Note: This article contains adult themes and references
If you’re wondering what exactly the ‘Singapore Grip’ is, you’re not the only one. In ITV’s The Singapore Grip, it’s a question which perplexes our protagonist Matthew Webb (Luke Treadaway) since the moment he first hears the phrase. What is the Singapore Grip? Why does everyone keep giving him such different answers, and why does the solution seem to always be just out of his grasp?
The ITV drama is based on JG Farrell’s 1978 novel The Singapore Grip, in which Matthew’s quest to pin down a definition of the ‘Singapore Grip’ becomes a running joke.
Finally, just before the end of the book, he is told the true meaning of the term: it is the name of a very specific sexual technique (Look away now if you don’t want to know, but: the technique, also known as “pompoir” or the “Singapore Kiss”, involves the woman using her vaginal muscles to stimulate the man’s penis while both remain stationary. And now you know.)
However, the novel also suggests some alternative definitions for “The Singapore Grip”, including the ‘grip’ or ‘stranglehold’ of the British Empire and Western economies on the so-called “Far East”.
So, what is the Singapore Grip – really?
In the novel, the first mention comes when Matthew steps out of the aeroplane that has brought him to the British colony for the first time in his life. “Don’t forget to watch out for the Singapore Grip!” shouts a crew member after him as he clambers out onto the tarmac.
On the way from the airport to the Mayfair (the home belonging to his father, played by Charles Dance), he tries to find out what the man had meant. Addressing his new companions Joan Blackett (Georgia Blizzard), Monty Blackett (Luke Newberry) and his old friend Jim Ehrendorf (Bart Edwards), he enquires: “Does anyone happen to know what the Singapore Grip is? The RAF blokes in the plane kept telling me to watch out for it but they wouldn’t tell me what it actually was!” However, we are told, “as a conversational gambit this proved a failure.”
Matthew is not to be deterred. Next he tries Frenchman Francois Dupigny (Christophe Guybet), who tells him: “I believe it is what they call here a certain tropical fever, very grave. Certainly, you must watch out for it.” Though it’s tricky to tell when Dupigny is being facetious, this seems to be what he genuinely thinks it is; “flu” is, after all, “grippe” in French. (Later, after Matthew collapses with a fever – of which more later – Dupigny remarks: “C’est la grippe de Singapour si je ne me trompe pas” – “it is the Singapore flu if I am not mistaken”.)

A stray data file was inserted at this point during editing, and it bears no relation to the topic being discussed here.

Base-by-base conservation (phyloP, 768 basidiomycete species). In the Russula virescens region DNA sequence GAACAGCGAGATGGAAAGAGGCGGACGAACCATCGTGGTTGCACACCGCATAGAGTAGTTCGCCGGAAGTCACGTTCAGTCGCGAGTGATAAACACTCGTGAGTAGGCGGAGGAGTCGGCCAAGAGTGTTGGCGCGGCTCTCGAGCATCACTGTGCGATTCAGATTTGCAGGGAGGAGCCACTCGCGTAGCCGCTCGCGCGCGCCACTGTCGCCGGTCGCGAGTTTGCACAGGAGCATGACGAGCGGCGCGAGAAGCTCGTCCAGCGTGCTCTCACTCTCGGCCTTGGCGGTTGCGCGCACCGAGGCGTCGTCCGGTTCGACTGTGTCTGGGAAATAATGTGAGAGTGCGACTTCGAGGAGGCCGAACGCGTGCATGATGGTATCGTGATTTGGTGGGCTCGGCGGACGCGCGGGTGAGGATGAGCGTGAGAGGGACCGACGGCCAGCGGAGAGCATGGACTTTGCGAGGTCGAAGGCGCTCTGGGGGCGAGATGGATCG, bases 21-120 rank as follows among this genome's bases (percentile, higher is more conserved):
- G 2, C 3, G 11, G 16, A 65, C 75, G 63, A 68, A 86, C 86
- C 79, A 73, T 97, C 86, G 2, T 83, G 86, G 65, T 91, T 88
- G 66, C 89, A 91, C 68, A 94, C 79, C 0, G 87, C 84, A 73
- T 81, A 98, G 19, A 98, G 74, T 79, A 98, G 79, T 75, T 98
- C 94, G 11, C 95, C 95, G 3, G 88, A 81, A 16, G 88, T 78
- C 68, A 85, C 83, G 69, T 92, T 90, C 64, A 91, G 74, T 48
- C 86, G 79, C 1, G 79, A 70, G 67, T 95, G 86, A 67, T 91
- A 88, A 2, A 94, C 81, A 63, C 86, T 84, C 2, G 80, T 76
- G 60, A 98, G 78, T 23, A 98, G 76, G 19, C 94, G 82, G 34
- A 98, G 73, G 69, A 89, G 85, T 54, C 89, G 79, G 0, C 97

However, even Matthew is dubious: “But why, wondered Matthew, would the RAF men have found it so amusing if it was a serious illness? This was a mystery.”
We get more of a hint about the phrase’s real meaning when Matthew and Monty are surrounded by pimps and desperate sex workers, one of whom asks if either of them would like to try the Singapore Grip. But Matthew is too stunned by the scene to “make head nor tail” of what’s going on.
As the night wears on, Matthew becomes dizzier and sicker and more confused, at one point suddenly demanding of Joan and Ehrendorf “if, by the way, either of them happened to know what a Singapore Grip might be, was it a fever of some sort?”
At this, “Ehrendorf seemed taken aback by this question: after a moment’s consideration he said he thought it was a suitcase made of rattan, like a Shanghai Basket, as they were called, only smaller.
“Joan, however, said no. In an authoritative tone she declared it to be a patent double-bladed hairpin which some women used to curl their hair after they had washed it.”
But Matthew defaults back to Dupigny’s definition: the Singapore Grip must, after all, be an illness. And he must have caught it. Swaying terribly and trying to hold himself upright, he tells his surprise visitor Vera Chiang (Elizabeth Tan): “As a matter of fact, I’m not feeling very well. I seem to be having an attack of the Singapore Grip, or whatever it’s called.”
Then, Farrell writes, “It was Miss Chiang’s turn to look surprised at this information and she even went a little pink about the cheeks, which made her, thought Matthew, look prettier than ever. For a moment she appeared nonplussed, though.”
After Matthew’s recovery, no one talks about the Singapore Grip for a few hundred pages. But then suddenly it crops again when Matthew and Vera pull back a curtain and stumble upon “two startled Chinese men giving each other a rather peculiar handshake. What were they doing? he asked Vera.” Vera says she doesn’t know, but that perhaps it’s a “secret society”.
“D’you think that was the Singapore Grip?” asks Matthew, and “Vera shook her head, smiling” – finding this question “entertaining”.
But then, finally, Matthew gets his answer from his friend Ehrendorf, who no longer thinks that a Singapore Grip is a rattan suitcase: “It seems that the expression ‘the Singapore Grip’ refers to the ability acquired by certain ladies of Singapore to control their autonomous vaginal muscles, apparently with delightful results.”
The girls staying at the Mayfair during the attack on the city had agreed to tell him what it was for a dollar, and “hinted that for ten dollars it might be possible to arrange a demonstration.”
Matthew, however, refuses to accept this definition.
“‘No, Jim, that’s not what the Singapore Grip is,’ cried Matthew, his eyes flashing more than ever. ‘I know what it is! It’s the grip of our Western culture and economy on the Far East… it’s the stranglehold of capital on the traditional cultures of Malaya, China, Burma, Java, Indo-China and even India herself! It’s the doing of things our way – I mean, it’s the pursuit of self-interest rather than of the common interest!”
As Matthew continues, American soldier Ehrendorf reflects “that in any case the Singapore Grip was about to be pried loose, if that was what it was.” Shortly afterwards, Singapore falls to the Japanese.